Filming Your Turkey Hunts Like A Pro

by Chris Larsen

filming turkey huntsAs the price of quality cameras continue to drop, more hunters are opting to film their hunts. The term “filming” was an outdated word due to the proliferation of video tape, but now many cameras record straight to a hard drive or memory card. I don’t think anyone wants me to refer to recording a hunt as “memory carding,” so I’m going to stick with filming.

While filming a hunt may sound like a lot of fun, it raises the level of difficulty exponentially. Not only do you have to call a bird in without being seen, your camera operator can not be seen either. Sure, there are people who film their own hunts, but I believe you can only do one or the other well. If you manage to get that wily gobbler to come into range, being sure that the hunter and the camera operator have a great view is the next challenge. Here are a few tips on how to film your turkey hunt like a pro.

Smell The Roses

The wild turkey is your target species, but don’t forget to film deer, squirrels, and raccoons while you are out in the woods. In my opinion, the fringe benefits of the day are just as rewarding as the hunted species. Last spring, a skunk scooted by within 10 feet of my hunting partner. The look on his face was absolutely priceless. And you should have seen my buddy!

Wake Up In The Woods

As the sun peaks over the horizon, the turkey woods comes to life. There may not be much to see, but the sound of gobbling from nearby treetops is awe inspiring. Record that sound to take home to your eventual viewers. Make sure the sound is on throughout the day. Silent movies are only entertaining if Charlie Chaplin is starring.

Camera Stability & Zoom

I recommend a tripod. This will keep your camera solid as a rock even during the shot. At the very least get a telescopic monopod, especially if you are using a hand-held camera. Shoulder mounted cameras are slightly more steady. Keep in mind the tighter you are zoomed in, the more visible shake you will see in the video. A tripod allows you to zoom in and maintain a steady shot. When zooming in and out use a steady motion. Some cameras allow you to adjust the speed of the zoom. Use the slowest speed possible and practice before hunting. Visualize in your mind when you will zoom in and when you will zoom out. Quick back and forth zooms make video difficult to watch.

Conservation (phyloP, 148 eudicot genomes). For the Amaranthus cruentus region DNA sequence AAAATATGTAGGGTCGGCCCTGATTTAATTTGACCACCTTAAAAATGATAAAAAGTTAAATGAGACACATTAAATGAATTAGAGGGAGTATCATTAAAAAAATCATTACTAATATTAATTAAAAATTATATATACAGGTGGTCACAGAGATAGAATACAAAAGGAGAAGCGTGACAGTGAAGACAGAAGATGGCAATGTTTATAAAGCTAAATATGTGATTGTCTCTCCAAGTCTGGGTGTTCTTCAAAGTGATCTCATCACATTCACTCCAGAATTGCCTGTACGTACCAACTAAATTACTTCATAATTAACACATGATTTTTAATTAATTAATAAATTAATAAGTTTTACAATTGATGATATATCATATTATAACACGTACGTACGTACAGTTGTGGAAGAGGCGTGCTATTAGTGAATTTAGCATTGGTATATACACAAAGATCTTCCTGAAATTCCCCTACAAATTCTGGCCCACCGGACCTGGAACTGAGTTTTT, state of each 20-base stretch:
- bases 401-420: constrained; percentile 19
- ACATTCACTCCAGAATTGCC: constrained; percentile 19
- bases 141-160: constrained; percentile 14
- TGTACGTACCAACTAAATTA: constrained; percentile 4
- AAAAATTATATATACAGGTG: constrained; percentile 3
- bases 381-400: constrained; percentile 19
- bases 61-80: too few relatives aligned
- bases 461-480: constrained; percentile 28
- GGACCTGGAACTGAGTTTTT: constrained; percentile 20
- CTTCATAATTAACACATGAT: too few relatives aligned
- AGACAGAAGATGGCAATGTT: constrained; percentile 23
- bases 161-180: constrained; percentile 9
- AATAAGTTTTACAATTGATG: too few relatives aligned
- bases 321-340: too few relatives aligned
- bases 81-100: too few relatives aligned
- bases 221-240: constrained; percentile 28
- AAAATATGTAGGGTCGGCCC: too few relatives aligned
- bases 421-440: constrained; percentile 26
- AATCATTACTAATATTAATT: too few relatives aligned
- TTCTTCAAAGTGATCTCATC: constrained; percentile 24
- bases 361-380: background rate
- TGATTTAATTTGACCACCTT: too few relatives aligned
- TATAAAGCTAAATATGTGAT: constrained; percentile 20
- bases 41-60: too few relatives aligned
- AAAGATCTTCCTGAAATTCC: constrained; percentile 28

The Big Moment

When turkeys are making their way to the decoy, stay focused on the birds. Follow the turkeys from the time they are first visible until the trigger is pulled. Agree on a code word that lets the shooter know the bird is in frame before he shoots. If there are multiple targets, say “right” or “left”. When gobblers are focused on the decoy, one word is not going to spook them. After the shot, zoom out and pan over to the hunter for a reaction shot. Let him get up and claim his prize but be sure that he brings the turkey back within five yards of the camera location to give you the play by play of the hunt.

The Speech

Just like the movies, the star of the show can make or break it. Keep speeches and play by play short and simple. Talk about what happened and how excited you are. Most people can’t talk into a camera for five minutes and sound compelling. At some point it just becomes rambling. Try to keep your speech a minute or two in length. This will keep the story from becoming boring.

Television Magic

While watching that ol’ tom heading for your decoy is pretty exciting, the magic of television is in the editing. Both Mac’s and PC’s typically come with video editing software already installed. While this software is not as powerful as pro editing software, you can make a decent home hunting video with it. In order to make some edits, cutaway shots are needed. Cutaway shots are simply shots of things happening away from the main action. For example, get some shots of the hunter calling, putting his gun to his shoulder, and perhaps just anticipating the turkeys headed his or her way. These shots should be taken immediately following the recovery of the bird so that the intensity of natural lighting remains constant. Be sure to take these shots from creative angles to add interest to your video. Get wide, medium, and tight shots as well. The more variety, the better. Watch hunting shows and pay attention to different camera shots and how they are utilized within the video.

Filming your hunt takes a lot of work and effort, but you get what you put into it. Having a fully edited video that documents the day is much more rewarding than a grip and grin photo taken in the garage. After the video is completed take a look at it with a critical eye and think about how you could do it better. If you keep improving, perhaps you may find yourself starring in your favorite hunting show.

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